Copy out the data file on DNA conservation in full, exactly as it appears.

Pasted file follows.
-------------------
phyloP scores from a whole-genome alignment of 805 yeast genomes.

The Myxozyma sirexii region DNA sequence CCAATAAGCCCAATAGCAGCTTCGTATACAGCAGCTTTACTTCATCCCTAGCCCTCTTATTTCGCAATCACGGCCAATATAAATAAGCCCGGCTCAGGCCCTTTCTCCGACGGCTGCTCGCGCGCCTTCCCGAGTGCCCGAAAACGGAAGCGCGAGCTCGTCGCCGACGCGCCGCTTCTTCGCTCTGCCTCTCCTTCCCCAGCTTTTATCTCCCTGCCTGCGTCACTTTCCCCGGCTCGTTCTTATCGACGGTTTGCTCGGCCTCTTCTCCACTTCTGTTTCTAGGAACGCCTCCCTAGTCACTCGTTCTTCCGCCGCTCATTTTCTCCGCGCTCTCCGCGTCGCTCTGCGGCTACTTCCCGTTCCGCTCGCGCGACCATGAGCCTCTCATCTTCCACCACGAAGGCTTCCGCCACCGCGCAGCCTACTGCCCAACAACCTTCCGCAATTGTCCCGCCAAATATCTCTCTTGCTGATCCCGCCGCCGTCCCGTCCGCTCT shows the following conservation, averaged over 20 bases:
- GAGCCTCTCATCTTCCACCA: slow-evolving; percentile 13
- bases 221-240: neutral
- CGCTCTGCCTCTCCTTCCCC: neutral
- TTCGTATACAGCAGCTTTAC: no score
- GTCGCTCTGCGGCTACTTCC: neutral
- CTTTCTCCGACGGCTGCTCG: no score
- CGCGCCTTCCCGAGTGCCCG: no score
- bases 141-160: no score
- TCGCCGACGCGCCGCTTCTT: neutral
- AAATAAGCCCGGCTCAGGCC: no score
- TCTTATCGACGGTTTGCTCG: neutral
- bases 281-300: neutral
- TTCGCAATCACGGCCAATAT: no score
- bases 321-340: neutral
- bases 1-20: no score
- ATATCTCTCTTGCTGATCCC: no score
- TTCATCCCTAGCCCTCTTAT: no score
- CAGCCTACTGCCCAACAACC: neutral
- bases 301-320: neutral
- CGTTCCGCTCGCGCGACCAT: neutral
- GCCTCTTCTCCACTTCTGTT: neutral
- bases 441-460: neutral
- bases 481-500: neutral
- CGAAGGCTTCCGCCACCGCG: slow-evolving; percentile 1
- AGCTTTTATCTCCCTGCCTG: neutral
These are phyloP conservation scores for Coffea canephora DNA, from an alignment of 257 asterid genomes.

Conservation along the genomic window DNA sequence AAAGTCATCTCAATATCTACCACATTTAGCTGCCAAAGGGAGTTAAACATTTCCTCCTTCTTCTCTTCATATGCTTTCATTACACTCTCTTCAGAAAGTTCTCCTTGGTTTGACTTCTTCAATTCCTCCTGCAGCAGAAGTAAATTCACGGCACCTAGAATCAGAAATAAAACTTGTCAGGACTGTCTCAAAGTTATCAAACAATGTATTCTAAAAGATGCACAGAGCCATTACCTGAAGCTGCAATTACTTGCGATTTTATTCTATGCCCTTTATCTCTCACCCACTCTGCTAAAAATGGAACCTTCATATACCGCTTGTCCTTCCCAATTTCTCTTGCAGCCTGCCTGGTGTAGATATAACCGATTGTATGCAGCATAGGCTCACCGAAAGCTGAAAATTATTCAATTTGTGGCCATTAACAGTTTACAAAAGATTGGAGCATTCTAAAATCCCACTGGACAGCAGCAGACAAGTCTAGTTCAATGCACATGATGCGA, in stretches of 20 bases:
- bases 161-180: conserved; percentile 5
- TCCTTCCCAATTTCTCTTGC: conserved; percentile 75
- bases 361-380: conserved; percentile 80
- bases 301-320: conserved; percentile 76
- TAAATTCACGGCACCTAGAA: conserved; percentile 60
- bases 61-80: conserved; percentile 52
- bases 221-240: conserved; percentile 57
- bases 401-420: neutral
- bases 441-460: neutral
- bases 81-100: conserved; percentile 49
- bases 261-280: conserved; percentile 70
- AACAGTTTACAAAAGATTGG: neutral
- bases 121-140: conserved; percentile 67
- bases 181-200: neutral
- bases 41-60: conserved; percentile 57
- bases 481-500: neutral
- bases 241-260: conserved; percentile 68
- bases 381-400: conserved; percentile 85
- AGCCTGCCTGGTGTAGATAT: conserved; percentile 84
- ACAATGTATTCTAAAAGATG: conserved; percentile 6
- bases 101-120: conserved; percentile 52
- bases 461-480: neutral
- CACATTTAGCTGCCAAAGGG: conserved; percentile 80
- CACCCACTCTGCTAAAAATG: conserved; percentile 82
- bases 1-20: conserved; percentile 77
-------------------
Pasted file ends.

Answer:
phyloP scores from a whole-genome alignment of 805 yeast genomes.

The Myxozyma sirexii region DNA sequence CCAATAAGCCCAATAGCAGCTTCGTATACAGCAGCTTTACTTCATCCCTAGCCCTCTTATTTCGCAATCACGGCCAATATAAATAAGCCCGGCTCAGGCCCTTTCTCCGACGGCTGCTCGCGCGCCTTCCCGAGTGCCCGAAAACGGAAGCGCGAGCTCGTCGCCGACGCGCCGCTTCTTCGCTCTGCCTCTCCTTCCCCAGCTTTTATCTCCCTGCCTGCGTCACTTTCCCCGGCTCGTTCTTATCGACGGTTTGCTCGGCCTCTTCTCCACTTCTGTTTCTAGGAACGCCTCCCTAGTCACTCGTTCTTCCGCCGCTCATTTTCTCCGCGCTCTCCGCGTCGCTCTGCGGCTACTTCCCGTTCCGCTCGCGCGACCATGAGCCTCTCATCTTCCACCACGAAGGCTTCCGCCACCGCGCAGCCTACTGCCCAACAACCTTCCGCAATTGTCCCGCCAAATATCTCTCTTGCTGATCCCGCCGCCGTCCCGTCCGCTCT shows the following conservation, averaged over 20 bases:
- GAGCCTCTCATCTTCCACCA: slow-evolving; percentile 13
- bases 221-240: neutral
- CGCTCTGCCTCTCCTTCCCC: neutral
- TTCGTATACAGCAGCTTTAC: no score
- GTCGCTCTGCGGCTACTTCC: neutral
- CTTTCTCCGACGGCTGCTCG: no score
- CGCGCCTTCCCGAGTGCCCG: no score
- bases 141-160: no score
- TCGCCGACGCGCCGCTTCTT: neutral
- AAATAAGCCCGGCTCAGGCC: no score
- TCTTATCGACGGTTTGCTCG: neutral
- bases 281-300: neutral
- TTCGCAATCACGGCCAATAT: no score
- bases 321-340: neutral
- bases 1-20: no score
- ATATCTCTCTTGCTGATCCC: no score
- TTCATCCCTAGCCCTCTTAT: no score
- CAGCCTACTGCCCAACAACC: neutral
- bases 301-320: neutral
- CGTTCCGCTCGCGCGACCAT: neutral
- GCCTCTTCTCCACTTCTGTT: neutral
- bases 441-460: neutral
- bases 481-500: neutral
- CGAAGGCTTCCGCCACCGCG: slow-evolving; percentile 1
- AGCTTTTATCTCCCTGCCTG: neutral
These are phyloP conservation scores for Coffea canephora DNA, from an alignment of 257 asterid genomes.

Conservation along the genomic window DNA sequence AAAGTCATCTCAATATCTACCACATTTAGCTGCCAAAGGGAGTTAAACATTTCCTCCTTCTTCTCTTCATATGCTTTCATTACACTCTCTTCAGAAAGTTCTCCTTGGTTTGACTTCTTCAATTCCTCCTGCAGCAGAAGTAAATTCACGGCACCTAGAATCAGAAATAAAACTTGTCAGGACTGTCTCAAAGTTATCAAACAATGTATTCTAAAAGATGCACAGAGCCATTACCTGAAGCTGCAATTACTTGCGATTTTATTCTATGCCCTTTATCTCTCACCCACTCTGCTAAAAATGGAACCTTCATATACCGCTTGTCCTTCCCAATTTCTCTTGCAGCCTGCCTGGTGTAGATATAACCGATTGTATGCAGCATAGGCTCACCGAAAGCTGAAAATTATTCAATTTGTGGCCATTAACAGTTTACAAAAGATTGGAGCATTCTAAAATCCCACTGGACAGCAGCAGACAAGTCTAGTTCAATGCACATGATGCGA, in stretches of 20 bases:
- bases 161-180: conserved; percentile 5
- TCCTTCCCAATTTCTCTTGC: conserved; percentile 75
- bases 361-380: conserved; percentile 80
- bases 301-320: conserved; percentile 76
- TAAATTCACGGCACCTAGAA: conserved; percentile 60
- bases 61-80: conserved; percentile 52
- bases 221-240: conserved; percentile 57
- bases 401-420: neutral
- bases 441-460: neutral
- bases 81-100: conserved; percentile 49
- bases 261-280: conserved; percentile 70
- AACAGTTTACAAAAGATTGG: neutral
- bases 121-140: conserved; percentile 67
- bases 181-200: neutral
- bases 41-60: conserved; percentile 57
- bases 481-500: neutral
- bases 241-260: conserved; percentile 68
- bases 381-400: conserved; percentile 85
- AGCCTGCCTGGTGTAGATAT: conserved; percentile 84
- ACAATGTATTCTAAAAGATG: conserved; percentile 6
- bases 101-120: conserved; percentile 52
- bases 461-480: neutral
- CACATTTAGCTGCCAAAGGG: conserved; percentile 80
- CACCCACTCTGCTAAAAATG: conserved; percentile 82
- bases 1-20: conserved; percentile 77